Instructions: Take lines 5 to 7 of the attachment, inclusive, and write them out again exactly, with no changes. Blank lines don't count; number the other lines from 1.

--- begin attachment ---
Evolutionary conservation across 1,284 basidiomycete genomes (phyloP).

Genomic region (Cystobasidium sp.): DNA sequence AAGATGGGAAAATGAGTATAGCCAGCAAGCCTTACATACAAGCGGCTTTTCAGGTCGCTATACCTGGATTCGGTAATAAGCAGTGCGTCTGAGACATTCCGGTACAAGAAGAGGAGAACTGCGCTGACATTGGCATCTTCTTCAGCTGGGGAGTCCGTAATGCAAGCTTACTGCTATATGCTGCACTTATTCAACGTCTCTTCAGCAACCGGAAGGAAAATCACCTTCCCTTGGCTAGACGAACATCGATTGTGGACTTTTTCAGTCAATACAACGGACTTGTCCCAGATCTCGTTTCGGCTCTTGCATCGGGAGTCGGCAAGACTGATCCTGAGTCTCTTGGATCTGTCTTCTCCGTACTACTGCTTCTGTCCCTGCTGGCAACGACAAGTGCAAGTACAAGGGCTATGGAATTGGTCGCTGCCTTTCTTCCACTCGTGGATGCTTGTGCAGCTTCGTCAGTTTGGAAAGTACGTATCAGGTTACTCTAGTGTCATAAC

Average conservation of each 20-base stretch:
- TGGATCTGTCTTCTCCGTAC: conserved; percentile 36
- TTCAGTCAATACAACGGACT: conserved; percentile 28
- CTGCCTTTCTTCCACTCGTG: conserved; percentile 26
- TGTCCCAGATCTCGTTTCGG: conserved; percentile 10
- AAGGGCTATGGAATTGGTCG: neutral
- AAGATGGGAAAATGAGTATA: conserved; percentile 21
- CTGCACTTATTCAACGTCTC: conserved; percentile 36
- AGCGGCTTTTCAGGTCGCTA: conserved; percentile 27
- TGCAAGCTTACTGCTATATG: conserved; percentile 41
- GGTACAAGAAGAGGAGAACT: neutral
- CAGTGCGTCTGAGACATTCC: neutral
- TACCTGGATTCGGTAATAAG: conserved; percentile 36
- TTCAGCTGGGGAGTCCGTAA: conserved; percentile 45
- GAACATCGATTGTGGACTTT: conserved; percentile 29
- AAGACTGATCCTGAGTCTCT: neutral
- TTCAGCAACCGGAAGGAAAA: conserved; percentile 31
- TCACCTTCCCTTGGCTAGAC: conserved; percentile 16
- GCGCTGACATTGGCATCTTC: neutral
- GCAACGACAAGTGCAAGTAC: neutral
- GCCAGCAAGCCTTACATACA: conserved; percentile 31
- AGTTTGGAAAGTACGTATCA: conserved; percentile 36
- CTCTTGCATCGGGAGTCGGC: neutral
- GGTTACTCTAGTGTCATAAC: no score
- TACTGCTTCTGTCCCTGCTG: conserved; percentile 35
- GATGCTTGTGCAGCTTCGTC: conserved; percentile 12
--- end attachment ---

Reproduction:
- TTCAGTCAATACAACGGACT: conserved; percentile 28
- CTGCCTTTCTTCCACTCGTG: conserved; percentile 26
- TGTCCCAGATCTCGTTTCGG: conserved; percentile 10